Recruitment budgets. In one of the more interesting changes from the past two years when median recruitment budgets dropped from $88,000 in 2010 to $80,000 in 2011 and 2012 median recruitment budgets are $125,000, an increase of more than 50 percent. That number, however, is still below the $138,000 medians of 2008 and 2009. Franchisors have recognized the changes, says Steve Olson, president of Franchise Update Media Group. To grow again franchisors have to invest again in lead generation and in improving the efficiency of their sales process.

Where the money goes. Internet spending, which held steady in the 47 to 50 percent range from 2008 through 2011, is projected to fall to 40 percent in 2012. Spending on print (17 percent) and trade shows (14 percent) has remained fairly steady since 2008, and is expected to remain so in 2012. One change: public relations spending is budgeted at 15 percent for 2012, up from 10 percent in 2011 and 11 percent in 2010. Other, at 14 percent, has risen steadily in the past 5 years, most likely from increased spending on social media and optimization of franchisor own websites.

Internet spending. The most notable shift here is the decline in spending for online ad portals, which fell from 61 percent of responders in 2010 to 51 percent this year; 2012 projections are about the same, at 50 percent. Spending on search engine optimization (SEO), after rising from 18 percent in 2010 to 24 percent last year, is budgeted to fall slightly in 2012 to 21 percent. Pay-per-click spending, at 15 percent and 14 percent in 2010 and 2011, respectively, is expected to climb to 19 percent this year. Spending for social networking is expected to remain at 2011's level of 10 percent, up from 6 percent in 2010.

Top sales producers. For the first time since 2007, the Internet was not the top lead producer, falling to second place (30 percent), just behind referrals at 31 percent. Sales produced through external Internet sources have fallen steadily from the 41 percent level recorded in 2007. Referrals, which produced 37 percent of sales in 2007, dwindled to 25 percent in 2010 before rebounding to 31 percent this year. Broker sales remained steady at 17 percent for three consecutive years. In a puzzling development, especially in an era of improved metrics and technology tools to track sales sources, the Other category has risen steadily from 4 percent in 2007 to 20 percent in 2011. In other words, one in five respondents either doesn't know where sales are coming from, or the choices of Internet, referrals, brokers, and print did not apply; or perhaps more sales are coming from franchisors own websites, thanks to improved SEO.

Top Internet sales producers. In terms of sales (versus spending), for the first time ever, SEO topped the list at 34 percent in 2011, up from 28 percent in 2010. That's good, says Olson. SEO should be the top sales tool for franchisors, especially with the increasing use of Google Analytics. All roads lead to your website. One strong indicator that franchisors have improved at tracking the results of their Internet spend: the Don't Know category fell significantly from the previous year, dropping from 24 percent to just 7 percent in 2011. Online ad portals, at 32 percent in 2011, were down from 35 percent in 2010, but still ranked near the top. Pay-per-click and social media provided the lowest return, but while PPC dropped from 11 percent to 5 percent from 2010 to 2011, social networking rose from 2 percent to 5 percent.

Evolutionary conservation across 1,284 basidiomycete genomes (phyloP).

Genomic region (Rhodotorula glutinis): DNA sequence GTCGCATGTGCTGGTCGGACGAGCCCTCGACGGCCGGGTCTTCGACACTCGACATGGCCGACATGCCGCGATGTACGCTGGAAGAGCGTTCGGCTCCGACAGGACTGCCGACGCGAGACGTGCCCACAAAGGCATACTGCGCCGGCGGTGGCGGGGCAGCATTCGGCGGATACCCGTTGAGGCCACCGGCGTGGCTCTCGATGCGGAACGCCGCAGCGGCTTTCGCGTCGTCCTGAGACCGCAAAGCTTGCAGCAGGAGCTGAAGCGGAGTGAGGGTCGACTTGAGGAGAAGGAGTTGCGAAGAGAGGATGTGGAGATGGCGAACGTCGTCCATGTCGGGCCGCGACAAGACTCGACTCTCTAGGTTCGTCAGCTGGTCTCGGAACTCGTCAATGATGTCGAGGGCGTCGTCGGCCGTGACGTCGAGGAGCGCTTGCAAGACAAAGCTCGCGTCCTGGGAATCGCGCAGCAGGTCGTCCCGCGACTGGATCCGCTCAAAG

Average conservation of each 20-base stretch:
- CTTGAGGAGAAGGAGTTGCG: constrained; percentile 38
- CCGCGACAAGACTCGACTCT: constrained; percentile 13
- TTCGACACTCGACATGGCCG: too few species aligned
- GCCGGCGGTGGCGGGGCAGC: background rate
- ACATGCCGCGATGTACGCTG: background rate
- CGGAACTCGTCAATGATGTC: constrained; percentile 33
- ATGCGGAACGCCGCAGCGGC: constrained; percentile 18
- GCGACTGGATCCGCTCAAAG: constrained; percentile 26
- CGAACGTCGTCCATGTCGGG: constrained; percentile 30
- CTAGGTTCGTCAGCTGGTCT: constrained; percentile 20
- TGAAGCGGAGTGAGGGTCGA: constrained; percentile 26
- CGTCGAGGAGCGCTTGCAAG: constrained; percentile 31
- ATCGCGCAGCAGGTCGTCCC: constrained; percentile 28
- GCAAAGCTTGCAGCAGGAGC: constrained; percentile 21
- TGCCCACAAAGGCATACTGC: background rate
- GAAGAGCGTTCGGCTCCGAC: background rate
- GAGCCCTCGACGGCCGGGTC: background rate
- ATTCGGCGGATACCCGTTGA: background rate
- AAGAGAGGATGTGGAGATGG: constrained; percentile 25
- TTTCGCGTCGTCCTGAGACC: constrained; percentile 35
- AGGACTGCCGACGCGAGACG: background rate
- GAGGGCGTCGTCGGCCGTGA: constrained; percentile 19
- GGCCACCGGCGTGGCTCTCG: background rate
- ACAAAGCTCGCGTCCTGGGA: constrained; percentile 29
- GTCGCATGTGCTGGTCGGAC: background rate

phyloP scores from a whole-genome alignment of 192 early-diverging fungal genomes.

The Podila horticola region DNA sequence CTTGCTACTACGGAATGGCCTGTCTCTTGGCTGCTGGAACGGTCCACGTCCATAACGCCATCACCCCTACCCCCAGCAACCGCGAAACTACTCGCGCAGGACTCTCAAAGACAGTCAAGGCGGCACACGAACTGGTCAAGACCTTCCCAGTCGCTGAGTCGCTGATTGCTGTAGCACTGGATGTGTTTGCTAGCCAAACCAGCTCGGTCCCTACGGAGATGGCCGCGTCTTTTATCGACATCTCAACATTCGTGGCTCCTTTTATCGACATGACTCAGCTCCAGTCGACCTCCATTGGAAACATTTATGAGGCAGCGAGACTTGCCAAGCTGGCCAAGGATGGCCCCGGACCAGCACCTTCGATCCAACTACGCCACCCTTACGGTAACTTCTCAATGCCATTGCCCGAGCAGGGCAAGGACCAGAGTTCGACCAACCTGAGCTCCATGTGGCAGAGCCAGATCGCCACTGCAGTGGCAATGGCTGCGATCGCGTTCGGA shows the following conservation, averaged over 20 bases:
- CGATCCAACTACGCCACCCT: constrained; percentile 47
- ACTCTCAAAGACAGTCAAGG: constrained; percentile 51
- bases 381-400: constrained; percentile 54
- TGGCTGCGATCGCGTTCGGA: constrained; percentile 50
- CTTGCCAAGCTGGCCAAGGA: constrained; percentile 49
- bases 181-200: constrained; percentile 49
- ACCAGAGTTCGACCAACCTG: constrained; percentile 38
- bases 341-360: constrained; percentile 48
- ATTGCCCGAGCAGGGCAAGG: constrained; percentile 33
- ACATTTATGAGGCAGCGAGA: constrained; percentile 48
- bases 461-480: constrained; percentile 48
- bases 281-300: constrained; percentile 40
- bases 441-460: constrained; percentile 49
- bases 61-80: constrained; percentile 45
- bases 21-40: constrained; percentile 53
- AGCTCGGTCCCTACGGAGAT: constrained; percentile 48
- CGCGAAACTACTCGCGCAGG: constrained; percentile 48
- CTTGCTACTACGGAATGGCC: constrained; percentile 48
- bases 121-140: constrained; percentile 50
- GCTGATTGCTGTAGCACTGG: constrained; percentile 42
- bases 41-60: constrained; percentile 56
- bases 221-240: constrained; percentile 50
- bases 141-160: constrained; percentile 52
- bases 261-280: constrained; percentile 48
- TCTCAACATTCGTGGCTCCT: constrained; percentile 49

Online alternative resources. One important trend to note here, says Olson, is that this category is beginning to produce more sales. Selling franchises through social media platforms still ranks quite low on the totem pole in terms of total sales, but the numbers are climbing as franchisors learn to use these new channels. In 2011, 90 of the 110 respondents (82 percent) placed online ads, videos, or press releases on social or business networks, blogs, YouTube, Craigslist, etc., compared with 58 of 126 respondents (46 percent) in 2010. In 2011, 13 of 110 franchisors (12 percent) reported sales from social media, compared with only 5 of 126 (4 percent) the previous year. Olson says franchisors should continue experimenting with social media as a sales tool, integrating it into their overall sales strategy.

2010 Annual Franchise Development Report
February 2010 Franchising World

The 2010 Annual Franchise Development Report has recently been released by Franchise Update Media Group. It highlights the latest trends and recruitment intelligence in franchising. Participants represented 38,800 units and plan to add 5,360 more franchise units through this year. This is the only sales and lead generation benchmark report available in the industry and features annual development results from up to 150 active franchise organizations.

According to Steve Olson, publisher, “Online ad portals and referrals continue to be the top sales producers, followed by brokers, print, franchise shows and PR. Search engine optimization (SEO) is paying off, but be aware that pay-per-click (PPC)typically produces the lowest return for online dollars invested. Also, don’t get excited about social media for recruitment, as franchisors are still generating very minimal sales. It’s working on the retail side, but we’re not there yet on the franchise sales side.”

The survey also reveals that over half of the respondents have reduced start-up costs in the past 12 months. Olson adds, “In response to current economic conditions, the initial investment requirements have experienced the biggest reduction, followed by lower franchise fees and royalties, as well as other cost reductions.” In addition, 65 percent of companies surveyed now provide referral incentives, a 71 percent increase over the 2009 report findings.

The AFDR research is designed to help franchisors save thousands of dollars in development costs. It provides benchmarks for particular industry categories, investment levels, and recruitment budgets; delivers marketing costs and sales compensation information; reports the top-producing sales and lead sources; reveals performance evaluations of franchise Web sites and follow-up to prospect inquiries; and analyzes current and historic industry growth trends.

“This year’s report shows that the smart franchise organizations are watching lead-generation and sales trends, making adjustments, and continuing to thrive even in this tough economy,” Olson said.